Employers often deploy wellness programs in a vacuum, limiting the focus of what they address, such as a “know your numbers campaign” or a financial wellness plan. A total well-being strategy is a holistic view of well-being, breaking down benefits that were previously viewed separately. Health, financial wellness, life, and the workplace are all intertwined to improve overall effectiveness. An effective well-being strategy and measurement plan connects the dots between health, financial, work, and life (see Figure 1).
Heathy and less stressed employees are more productive and more focused or “present” employees. This productivity and presenteeism leads to a healthier bottom line.
According to a Willis Towers Watson survey, companies with higher levels of well-being:
- Achieve levels of employee engagement that are two times higher than those of other companies
- Report higher revenue per employee, lower health care costs, and fewer days lost
- Have fewer than 70% stressed employees.
Read my previous blog, Current State of Health Benefit Strategies, to learn more.
Employers continue to report that employee well-being is extremely important:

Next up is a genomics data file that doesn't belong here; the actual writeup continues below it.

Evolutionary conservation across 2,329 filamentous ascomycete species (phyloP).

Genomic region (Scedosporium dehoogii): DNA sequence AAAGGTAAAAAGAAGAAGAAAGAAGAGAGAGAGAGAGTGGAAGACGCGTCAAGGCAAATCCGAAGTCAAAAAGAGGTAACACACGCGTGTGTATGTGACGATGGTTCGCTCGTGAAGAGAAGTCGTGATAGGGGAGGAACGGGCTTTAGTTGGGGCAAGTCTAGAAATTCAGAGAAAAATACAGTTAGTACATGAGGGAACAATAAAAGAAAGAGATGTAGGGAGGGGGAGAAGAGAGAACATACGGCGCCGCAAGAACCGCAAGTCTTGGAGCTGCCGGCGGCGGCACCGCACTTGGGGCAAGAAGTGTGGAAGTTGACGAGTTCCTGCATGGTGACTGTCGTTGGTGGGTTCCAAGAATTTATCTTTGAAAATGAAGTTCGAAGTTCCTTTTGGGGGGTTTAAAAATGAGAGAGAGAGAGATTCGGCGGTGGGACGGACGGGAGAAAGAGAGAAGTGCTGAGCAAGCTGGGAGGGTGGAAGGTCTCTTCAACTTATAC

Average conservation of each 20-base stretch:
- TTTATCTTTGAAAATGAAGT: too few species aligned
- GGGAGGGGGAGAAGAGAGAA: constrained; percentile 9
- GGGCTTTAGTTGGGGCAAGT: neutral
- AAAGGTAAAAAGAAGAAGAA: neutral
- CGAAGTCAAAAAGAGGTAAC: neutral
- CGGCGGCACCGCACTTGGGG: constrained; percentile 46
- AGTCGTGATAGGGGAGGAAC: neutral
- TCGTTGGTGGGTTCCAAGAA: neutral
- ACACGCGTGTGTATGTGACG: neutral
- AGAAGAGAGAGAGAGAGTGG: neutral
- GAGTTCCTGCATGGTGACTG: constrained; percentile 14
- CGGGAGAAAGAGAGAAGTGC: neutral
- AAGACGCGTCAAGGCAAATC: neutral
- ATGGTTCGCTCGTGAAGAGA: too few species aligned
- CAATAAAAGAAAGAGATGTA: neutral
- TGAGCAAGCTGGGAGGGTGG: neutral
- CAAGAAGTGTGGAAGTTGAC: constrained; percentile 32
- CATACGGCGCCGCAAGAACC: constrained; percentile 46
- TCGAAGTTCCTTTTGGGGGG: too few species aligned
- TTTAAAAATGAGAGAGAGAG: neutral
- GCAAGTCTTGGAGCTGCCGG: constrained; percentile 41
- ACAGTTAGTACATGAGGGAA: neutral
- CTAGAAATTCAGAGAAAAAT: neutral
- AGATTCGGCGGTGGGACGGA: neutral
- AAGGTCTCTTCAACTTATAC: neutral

- 82% of employers think it is important to enhance well-being over the next three years.
- 41% of employers say they have made progress on enhancing employees’ total well-being over the past three years.
The lack of health and/or financial wellness is the foundation of causal relationships. Financial stress and poor health extend to other facets of well-being, causing low levels of happiness and engagement.
According to an article from Fidelity, employee debt is strongly associated with workplace productivity:
Employees with the highest levels of debt have twice the absenteeism of those with low debt.
People with poor health are also more likely to be absent from work and less likely to be financially well (see Figure 2).
The most effective way to implement and measure total well-being strategies and plans is to unlock data from each of your benefits programs. Analyzing integrated data will help you quantify the true cost of employee well-being, and will indicate the optimal strategies to address problem areas.
You may also be interested in:
• Untreated Mental Illness and Its Consequences
• Is There a Gender Bias in Financial Wellness
• Health Spending as it Relates to Income
• Breaking Down Employee Benefit Silos